With the holidays over you might be looking at your bank account and thinking that it's time for some frugality. Luckily, there's a lot you can do in San Francisco without spending much money. Here are five of my favorite free things in the city. There are many more that I can think of but these were the first that came to mind. What are your favorite free -- or relatively cheap -- things to do in San Francisco?
*The San Francisco Botanical Garden. In 20009, there was a bit of a panic when city officials floated the idea of charging an entrance fee here, but the move was quashed by a group of passionate garden supporters. This corner of Golden Gate Park, which houses 7,000 plants from all over the world, is one of the loveliest and most peaceful places in San Francisco. Free guided walks start at the bookstore each day at 1:30 p.m. *San Francisco's Public Libraries. When I first moved to San Francisco I was charmed by the neighborhood libraries, some of which are little architectural gems. I'm lucky to live just a couple of blocks from one of them, the Richmond library, an Andrew Carnegie-funded facility from the early 1900s which completed a beautiful renovation just last year as part of the city's neighborhood library improvement plan. Check out the Friends of the Library site for talks, presentations and book club events at the libraries -- and also the Book Bay, the Friends' bookstore at Fort Mason, where there are good deals on books. *San Francisco City Guides. I've taken more than a dozen walking tours with this local nonprofit organization and am always amazed by how the volunteer guides can turn what seems like the most mundane of city blocks into something fascinating. But San Francisco's history is like that. My favorite is the Sutro Park tour (Saturdays at 2 p.m.) which describes the life of Adolph Sutro, the San Francisco mayor who built the huge cliffside swimming facility and the private steam train that carried thousands from downtown to the edge of the Pacific (the Land's End walking trail is the former railroad grade). *Amoeba Records. Okay, maybe in the era of iTunes and Netflix, there's no need for an actual physical music and DVD store. Maybe. But spend an hour in Amoeba and you'll discover albums and movies you'd never find online. The store, at 1855 Haight Street, also hosts free concerts. *Crissy Field. The best free activities in San Francisco usually involve simply walking and taking in the scenery. There's no better place than Crissy Field, 100 acres of shoreline with views of the Golden Gate Bridge, the bay and Marin headlands and the downtown skyline. You'll see a variety of birds in the lagoon, a parade of joggers and walkers, and windsurfers skimming the waters of the bay. The new visitor center on the east end at the parking lot is set to open any day now and, like a bookend on the walking path a mile or so to the west, you'll find the cozy Warming Hut and bookstore/gift shop.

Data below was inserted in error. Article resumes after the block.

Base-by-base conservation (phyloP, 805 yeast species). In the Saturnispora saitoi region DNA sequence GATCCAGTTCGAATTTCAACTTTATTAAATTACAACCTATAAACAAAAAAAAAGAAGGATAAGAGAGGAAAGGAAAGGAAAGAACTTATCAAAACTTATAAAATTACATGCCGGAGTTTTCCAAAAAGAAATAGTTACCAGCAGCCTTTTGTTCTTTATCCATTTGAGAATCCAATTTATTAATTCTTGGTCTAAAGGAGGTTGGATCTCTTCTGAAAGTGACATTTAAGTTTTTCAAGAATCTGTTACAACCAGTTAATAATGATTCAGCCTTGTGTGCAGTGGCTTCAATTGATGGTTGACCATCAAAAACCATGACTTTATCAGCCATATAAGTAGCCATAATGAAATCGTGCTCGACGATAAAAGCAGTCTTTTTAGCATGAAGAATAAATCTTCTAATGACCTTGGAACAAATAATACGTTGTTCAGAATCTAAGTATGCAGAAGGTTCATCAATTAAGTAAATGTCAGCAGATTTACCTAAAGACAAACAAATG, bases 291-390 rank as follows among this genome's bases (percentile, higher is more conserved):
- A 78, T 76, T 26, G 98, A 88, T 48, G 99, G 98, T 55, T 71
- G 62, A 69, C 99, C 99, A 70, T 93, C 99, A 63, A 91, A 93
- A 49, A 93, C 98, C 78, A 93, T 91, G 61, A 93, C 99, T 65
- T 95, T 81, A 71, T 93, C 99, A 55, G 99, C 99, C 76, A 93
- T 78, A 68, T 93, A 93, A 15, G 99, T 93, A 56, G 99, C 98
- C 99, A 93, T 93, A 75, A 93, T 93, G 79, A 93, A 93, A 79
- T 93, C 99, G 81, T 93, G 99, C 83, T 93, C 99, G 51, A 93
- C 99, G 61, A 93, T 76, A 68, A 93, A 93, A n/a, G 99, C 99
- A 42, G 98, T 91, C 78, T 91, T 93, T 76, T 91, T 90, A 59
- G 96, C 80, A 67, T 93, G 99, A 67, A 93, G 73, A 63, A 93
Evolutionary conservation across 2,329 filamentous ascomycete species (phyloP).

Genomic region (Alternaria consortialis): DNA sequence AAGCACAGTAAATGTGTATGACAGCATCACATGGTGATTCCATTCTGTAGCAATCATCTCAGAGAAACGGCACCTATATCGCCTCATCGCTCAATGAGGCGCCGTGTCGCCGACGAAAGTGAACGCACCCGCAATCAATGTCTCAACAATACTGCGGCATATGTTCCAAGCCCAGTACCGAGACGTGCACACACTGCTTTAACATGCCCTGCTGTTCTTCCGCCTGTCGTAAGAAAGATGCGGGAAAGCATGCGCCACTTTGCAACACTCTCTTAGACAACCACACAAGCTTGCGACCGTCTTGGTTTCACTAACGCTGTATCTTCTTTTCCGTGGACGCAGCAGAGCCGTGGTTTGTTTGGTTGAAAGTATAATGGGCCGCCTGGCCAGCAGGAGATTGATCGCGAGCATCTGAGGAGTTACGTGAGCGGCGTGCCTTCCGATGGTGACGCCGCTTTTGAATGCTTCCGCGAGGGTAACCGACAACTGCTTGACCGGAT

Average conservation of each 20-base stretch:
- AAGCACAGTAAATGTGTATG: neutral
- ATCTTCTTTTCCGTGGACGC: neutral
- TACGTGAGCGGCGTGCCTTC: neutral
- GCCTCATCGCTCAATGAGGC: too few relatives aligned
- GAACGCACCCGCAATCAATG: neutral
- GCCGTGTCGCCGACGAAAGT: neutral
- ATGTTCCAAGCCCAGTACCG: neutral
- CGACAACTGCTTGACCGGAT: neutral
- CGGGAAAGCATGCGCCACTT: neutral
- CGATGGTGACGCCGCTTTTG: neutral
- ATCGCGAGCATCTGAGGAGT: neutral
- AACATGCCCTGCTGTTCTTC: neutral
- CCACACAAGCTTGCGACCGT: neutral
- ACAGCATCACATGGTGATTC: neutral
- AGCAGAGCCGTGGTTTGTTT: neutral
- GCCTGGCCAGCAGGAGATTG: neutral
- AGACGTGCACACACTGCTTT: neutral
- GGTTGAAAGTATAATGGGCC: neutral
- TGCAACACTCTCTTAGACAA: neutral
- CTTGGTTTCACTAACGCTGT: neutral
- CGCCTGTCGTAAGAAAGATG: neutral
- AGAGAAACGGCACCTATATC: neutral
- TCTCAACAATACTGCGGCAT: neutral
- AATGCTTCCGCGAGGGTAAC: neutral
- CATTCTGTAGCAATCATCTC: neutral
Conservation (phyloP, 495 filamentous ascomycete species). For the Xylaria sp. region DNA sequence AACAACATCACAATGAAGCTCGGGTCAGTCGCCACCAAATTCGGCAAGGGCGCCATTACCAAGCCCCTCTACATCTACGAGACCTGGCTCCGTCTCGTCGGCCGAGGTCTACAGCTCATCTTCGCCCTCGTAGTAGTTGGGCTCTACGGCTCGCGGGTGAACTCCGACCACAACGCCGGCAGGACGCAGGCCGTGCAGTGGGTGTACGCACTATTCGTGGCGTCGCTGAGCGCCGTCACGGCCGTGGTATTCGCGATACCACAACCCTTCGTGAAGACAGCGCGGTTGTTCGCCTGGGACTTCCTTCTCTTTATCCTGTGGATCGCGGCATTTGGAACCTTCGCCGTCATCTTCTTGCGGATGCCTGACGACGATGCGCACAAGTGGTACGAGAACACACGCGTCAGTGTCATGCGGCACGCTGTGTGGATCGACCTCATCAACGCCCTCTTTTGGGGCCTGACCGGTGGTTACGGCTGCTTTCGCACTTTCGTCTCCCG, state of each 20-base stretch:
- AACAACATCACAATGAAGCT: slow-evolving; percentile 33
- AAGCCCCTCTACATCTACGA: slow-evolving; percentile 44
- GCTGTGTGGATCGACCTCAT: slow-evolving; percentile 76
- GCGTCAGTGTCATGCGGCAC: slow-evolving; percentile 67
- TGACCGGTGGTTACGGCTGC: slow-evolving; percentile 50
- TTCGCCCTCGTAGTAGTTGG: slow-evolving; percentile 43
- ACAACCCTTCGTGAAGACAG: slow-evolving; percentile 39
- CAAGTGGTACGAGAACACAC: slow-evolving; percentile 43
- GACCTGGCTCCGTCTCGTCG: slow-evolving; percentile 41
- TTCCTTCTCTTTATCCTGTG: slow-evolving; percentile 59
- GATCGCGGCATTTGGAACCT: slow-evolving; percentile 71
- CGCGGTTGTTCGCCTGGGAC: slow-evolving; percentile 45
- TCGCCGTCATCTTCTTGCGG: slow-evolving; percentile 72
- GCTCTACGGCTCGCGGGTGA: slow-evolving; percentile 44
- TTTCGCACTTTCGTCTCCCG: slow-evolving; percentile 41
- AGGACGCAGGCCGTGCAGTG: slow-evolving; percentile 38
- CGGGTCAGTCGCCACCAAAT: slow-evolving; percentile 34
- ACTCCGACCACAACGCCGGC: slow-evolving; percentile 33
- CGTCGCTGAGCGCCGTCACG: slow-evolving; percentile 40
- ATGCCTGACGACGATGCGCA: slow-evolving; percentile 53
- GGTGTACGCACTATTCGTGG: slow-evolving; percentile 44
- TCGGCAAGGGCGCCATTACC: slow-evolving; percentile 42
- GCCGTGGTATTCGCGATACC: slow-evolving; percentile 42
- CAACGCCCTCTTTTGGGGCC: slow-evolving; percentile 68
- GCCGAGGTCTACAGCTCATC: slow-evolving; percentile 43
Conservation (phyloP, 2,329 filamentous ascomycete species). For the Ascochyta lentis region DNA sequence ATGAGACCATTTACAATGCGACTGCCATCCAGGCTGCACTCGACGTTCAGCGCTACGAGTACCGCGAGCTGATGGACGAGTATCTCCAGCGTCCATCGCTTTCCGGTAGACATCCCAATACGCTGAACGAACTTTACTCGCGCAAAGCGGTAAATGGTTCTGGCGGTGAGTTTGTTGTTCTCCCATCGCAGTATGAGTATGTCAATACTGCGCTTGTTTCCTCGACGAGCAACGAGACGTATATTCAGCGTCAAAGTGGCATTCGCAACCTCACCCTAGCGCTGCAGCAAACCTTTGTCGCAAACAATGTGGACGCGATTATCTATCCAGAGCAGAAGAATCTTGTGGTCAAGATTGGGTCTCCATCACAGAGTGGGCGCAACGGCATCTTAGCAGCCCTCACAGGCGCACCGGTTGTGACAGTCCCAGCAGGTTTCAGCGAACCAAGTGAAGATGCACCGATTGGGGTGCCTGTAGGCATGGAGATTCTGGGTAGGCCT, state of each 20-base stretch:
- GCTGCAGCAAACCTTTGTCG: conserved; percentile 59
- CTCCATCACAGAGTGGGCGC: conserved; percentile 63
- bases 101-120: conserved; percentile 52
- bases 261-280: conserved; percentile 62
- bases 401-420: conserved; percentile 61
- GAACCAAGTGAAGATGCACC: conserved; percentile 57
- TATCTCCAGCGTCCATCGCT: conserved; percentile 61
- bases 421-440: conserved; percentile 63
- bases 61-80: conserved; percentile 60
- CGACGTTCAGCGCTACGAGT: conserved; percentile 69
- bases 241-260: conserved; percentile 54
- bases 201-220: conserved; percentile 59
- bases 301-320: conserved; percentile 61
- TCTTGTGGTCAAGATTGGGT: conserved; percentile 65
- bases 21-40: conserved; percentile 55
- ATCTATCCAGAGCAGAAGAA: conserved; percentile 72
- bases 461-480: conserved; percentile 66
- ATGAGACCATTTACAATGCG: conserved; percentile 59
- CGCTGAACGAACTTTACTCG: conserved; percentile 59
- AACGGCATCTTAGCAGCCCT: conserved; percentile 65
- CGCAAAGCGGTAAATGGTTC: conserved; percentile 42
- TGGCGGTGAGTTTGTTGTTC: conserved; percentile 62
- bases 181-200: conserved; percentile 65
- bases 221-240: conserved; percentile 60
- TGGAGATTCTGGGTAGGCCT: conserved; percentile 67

After years of exploring and writing about Northern California, there's still so much to discover.
I started blogging when my book, Great Escapes: Northern California, was published.
I'm sharing my most recent wanderings, day trips and weekend getaways. Feel free to comment and subscribe. Happy travels. Laura Del Rosso
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